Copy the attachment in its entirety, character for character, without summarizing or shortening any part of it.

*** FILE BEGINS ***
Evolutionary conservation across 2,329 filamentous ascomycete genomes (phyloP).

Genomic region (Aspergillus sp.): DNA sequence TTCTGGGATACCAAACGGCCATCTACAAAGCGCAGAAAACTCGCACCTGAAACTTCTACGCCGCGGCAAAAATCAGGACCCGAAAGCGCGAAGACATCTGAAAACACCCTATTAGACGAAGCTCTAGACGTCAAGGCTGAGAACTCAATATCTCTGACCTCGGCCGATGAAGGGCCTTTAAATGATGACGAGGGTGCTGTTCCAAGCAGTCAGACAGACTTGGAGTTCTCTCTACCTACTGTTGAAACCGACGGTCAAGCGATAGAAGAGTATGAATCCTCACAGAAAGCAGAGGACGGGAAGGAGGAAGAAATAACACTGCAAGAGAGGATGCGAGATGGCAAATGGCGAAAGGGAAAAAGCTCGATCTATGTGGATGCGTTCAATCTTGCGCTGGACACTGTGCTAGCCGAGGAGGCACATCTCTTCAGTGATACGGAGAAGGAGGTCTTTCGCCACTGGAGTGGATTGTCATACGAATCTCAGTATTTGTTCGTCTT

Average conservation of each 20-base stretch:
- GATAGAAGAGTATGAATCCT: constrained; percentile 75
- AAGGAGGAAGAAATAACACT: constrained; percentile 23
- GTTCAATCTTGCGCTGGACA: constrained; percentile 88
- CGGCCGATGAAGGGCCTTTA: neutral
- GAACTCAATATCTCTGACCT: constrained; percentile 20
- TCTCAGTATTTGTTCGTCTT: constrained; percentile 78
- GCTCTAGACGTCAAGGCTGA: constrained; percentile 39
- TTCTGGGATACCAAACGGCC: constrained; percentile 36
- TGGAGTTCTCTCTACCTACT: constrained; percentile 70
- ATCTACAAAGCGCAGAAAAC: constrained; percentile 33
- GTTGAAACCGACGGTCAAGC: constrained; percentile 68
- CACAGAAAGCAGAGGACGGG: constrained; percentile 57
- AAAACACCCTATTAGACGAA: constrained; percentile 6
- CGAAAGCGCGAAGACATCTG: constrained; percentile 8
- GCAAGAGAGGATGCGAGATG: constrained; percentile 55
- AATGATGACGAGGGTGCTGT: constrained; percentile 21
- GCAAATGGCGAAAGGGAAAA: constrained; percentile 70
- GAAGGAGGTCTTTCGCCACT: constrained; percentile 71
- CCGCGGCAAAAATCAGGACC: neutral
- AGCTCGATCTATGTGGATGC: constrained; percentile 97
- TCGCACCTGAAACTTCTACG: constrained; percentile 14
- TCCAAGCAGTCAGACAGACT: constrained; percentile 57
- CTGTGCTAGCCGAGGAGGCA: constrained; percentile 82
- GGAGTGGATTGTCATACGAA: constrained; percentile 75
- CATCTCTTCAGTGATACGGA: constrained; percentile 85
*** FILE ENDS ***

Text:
Evolutionary conservation across 2,329 filamentous ascomycete genomes (phyloP).

Genomic region (Aspergillus sp.): DNA sequence TTCTGGGATACCAAACGGCCATCTACAAAGCGCAGAAAACTCGCACCTGAAACTTCTACGCCGCGGCAAAAATCAGGACCCGAAAGCGCGAAGACATCTGAAAACACCCTATTAGACGAAGCTCTAGACGTCAAGGCTGAGAACTCAATATCTCTGACCTCGGCCGATGAAGGGCCTTTAAATGATGACGAGGGTGCTGTTCCAAGCAGTCAGACAGACTTGGAGTTCTCTCTACCTACTGTTGAAACCGACGGTCAAGCGATAGAAGAGTATGAATCCTCACAGAAAGCAGAGGACGGGAAGGAGGAAGAAATAACACTGCAAGAGAGGATGCGAGATGGCAAATGGCGAAAGGGAAAAAGCTCGATCTATGTGGATGCGTTCAATCTTGCGCTGGACACTGTGCTAGCCGAGGAGGCACATCTCTTCAGTGATACGGAGAAGGAGGTCTTTCGCCACTGGAGTGGATTGTCATACGAATCTCAGTATTTGTTCGTCTT

Average conservation of each 20-base stretch:
- GATAGAAGAGTATGAATCCT: constrained; percentile 75
- AAGGAGGAAGAAATAACACT: constrained; percentile 23
- GTTCAATCTTGCGCTGGACA: constrained; percentile 88
- CGGCCGATGAAGGGCCTTTA: neutral
- GAACTCAATATCTCTGACCT: constrained; percentile 20
- TCTCAGTATTTGTTCGTCTT: constrained; percentile 78
- GCTCTAGACGTCAAGGCTGA: constrained; percentile 39
- TTCTGGGATACCAAACGGCC: constrained; percentile 36
- TGGAGTTCTCTCTACCTACT: constrained; percentile 70
- ATCTACAAAGCGCAGAAAAC: constrained; percentile 33
- GTTGAAACCGACGGTCAAGC: constrained; percentile 68
- CACAGAAAGCAGAGGACGGG: constrained; percentile 57
- AAAACACCCTATTAGACGAA: constrained; percentile 6
- CGAAAGCGCGAAGACATCTG: constrained; percentile 8
- GCAAGAGAGGATGCGAGATG: constrained; percentile 55
- AATGATGACGAGGGTGCTGT: constrained; percentile 21
- GCAAATGGCGAAAGGGAAAA: constrained; percentile 70
- GAAGGAGGTCTTTCGCCACT: constrained; percentile 71
- CCGCGGCAAAAATCAGGACC: neutral
- AGCTCGATCTATGTGGATGC: constrained; percentile 97
- TCGCACCTGAAACTTCTACG: constrained; percentile 14
- TCCAAGCAGTCAGACAGACT: constrained; percentile 57
- CTGTGCTAGCCGAGGAGGCA: constrained; percentile 82
- GGAGTGGATTGTCATACGAA: constrained; percentile 75
- CATCTCTTCAGTGATACGGA: constrained; percentile 85